Many New Jersey homeowners badly-affected by Sandy are still struggling to repair their damages and rebuild. But thousands who filed flood insurance claims months ago, have yet to receive the money they need to pay for that work. That's causing a lot of finger pointing from Trenton to Washington.
Among the people still waiting is Doug Swallow, whose condo complex sits about a hundred yards from the beach in Long Branch, New Jersey. The first floor of his unit took on about five inches of water during the storm, destroying several computers and pretty much anything he’d left on the floor.
“Three of the units are lower than the units that I’m in, and they’re also closer to the ocean,” Swallow said. “And their entire first floor was destroyed… took out a wall that was facing the ocean, and just decimated everything that was inside.”
The condo association residents applied for FEMA assistance shortly after the storm, and their initial contact was great, he said. The agency sent an inspector quickly and e-mailed a report the very next day.
But FEMA hands off the processing of federal flood insurance to private insurance companies. Swallow and his neighbors contacted their insurer and filed a claim, but then their progress seemed to come to a halt.
So far, the residents have only gotten an initial check for 25-thousand dollars, out of a total of about 200-thousand that they say they’re due. In the meantime, they’ve had to dig into their own pockets to begin doing repairs.
“I feel like I need an insurance policy against the insurance companies,” Swallow said. “It’s ridiculous to think you have to wait four months before you can start. If we didn’t put up the money ourselves, we wouldn’t yet be having a contractor even giving us estimates, let alone beginning to work!”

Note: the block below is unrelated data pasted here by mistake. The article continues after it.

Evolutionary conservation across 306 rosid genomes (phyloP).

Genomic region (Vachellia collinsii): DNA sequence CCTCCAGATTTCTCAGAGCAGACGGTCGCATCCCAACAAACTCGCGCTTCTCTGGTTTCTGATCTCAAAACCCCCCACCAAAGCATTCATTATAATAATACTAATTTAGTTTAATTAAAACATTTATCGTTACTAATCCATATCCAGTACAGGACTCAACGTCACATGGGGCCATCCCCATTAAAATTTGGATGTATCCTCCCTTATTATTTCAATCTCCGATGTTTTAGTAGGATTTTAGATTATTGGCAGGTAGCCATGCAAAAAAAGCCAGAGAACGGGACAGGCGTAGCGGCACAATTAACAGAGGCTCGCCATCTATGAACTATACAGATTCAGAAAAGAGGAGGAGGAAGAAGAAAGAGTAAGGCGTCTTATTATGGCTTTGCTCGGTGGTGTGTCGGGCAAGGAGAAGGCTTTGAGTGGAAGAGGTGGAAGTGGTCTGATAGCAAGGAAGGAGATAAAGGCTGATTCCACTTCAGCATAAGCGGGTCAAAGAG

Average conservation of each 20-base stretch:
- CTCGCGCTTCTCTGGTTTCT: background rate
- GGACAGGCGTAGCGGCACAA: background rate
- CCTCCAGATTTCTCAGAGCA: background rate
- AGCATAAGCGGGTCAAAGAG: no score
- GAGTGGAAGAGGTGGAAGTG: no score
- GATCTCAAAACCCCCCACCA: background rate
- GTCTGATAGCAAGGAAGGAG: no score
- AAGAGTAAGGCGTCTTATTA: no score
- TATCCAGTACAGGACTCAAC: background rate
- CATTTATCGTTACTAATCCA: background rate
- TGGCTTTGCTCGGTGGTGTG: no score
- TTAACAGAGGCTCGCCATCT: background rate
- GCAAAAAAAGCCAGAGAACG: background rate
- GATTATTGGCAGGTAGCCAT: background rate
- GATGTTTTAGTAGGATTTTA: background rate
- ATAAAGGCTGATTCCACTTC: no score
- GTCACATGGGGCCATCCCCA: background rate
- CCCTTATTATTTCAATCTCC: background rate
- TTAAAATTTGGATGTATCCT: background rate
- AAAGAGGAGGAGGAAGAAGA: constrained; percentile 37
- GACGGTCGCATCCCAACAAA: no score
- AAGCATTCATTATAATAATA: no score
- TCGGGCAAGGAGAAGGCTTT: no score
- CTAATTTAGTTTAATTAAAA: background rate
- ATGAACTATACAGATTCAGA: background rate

(Doug Swallow stands in his condo as repairs still need to be completed. Scott Gurian/NJPR)
Swallow’s experience of waiting months for Sandy flood insurance money to arrive has been shared by thousands of residents along the coast. Governor Christie has called the handling of claims “a disgrace,” and Congressman Frank Pallone (D-Monmouth) recently wrote to FEMA that it’s unacceptable for people who’ve paid flood insurance premiums for years to be “left in the lurch when they need the assistance most.”
In response to inquiries from WNYC, FEMA issued a statement saying they’ve made changes to speed up the process and get assistance to storm victims as quickly as possible. The delay, the FEMA statement said, is with private insurers who process the claims.
FEMA has put private insurers in charge of making the pay-out determinations based on government rules. That puts the private insurers under a lot of scrutiny following an event like Sandy, especially by politicians nervous about fraud or abuses in the system, according to Don Griffin of PCI, an insurance industry lobbying group.
“After many of the storms, companies are audited,” Griffin said. “And they’re audited based on how they settled their claims by the flood program. And frankly, if it turns out that they paid money they shouldn’t have, then they will be liable out of that company’s pocket. Because basically, they have the taxpayers’ checkbook.”
Governor Christie has written to the state’s Congressional delegation, complaining that the threat of FEMA second-guessing the judgments of insurance companies has sent a chill through the entire claims process and the delays are intolerable.
Meanwhile, Congressman Pallone says Washington needs to understand that the delays are having negative consequences for homeowners, towns and the entire economy of the Jersey Shore.
“I just don’t think it’s fair to just say, ‘Well… it’s federal money so therefore it’s gonna take longer.’ That doesn’t make any sense,” Pallone said.
Last week, after months of waiting, Doug Swallow and his neighbors finally got a statement from their insurance company, detailing what will be covered under their flood insurance. Though they thought they had pretty good coverage, they were disappointed and surprised to see their claim was reduced by a third.
Now they plan on appealing their settlement, which means it could be several more months before the money finally arrives.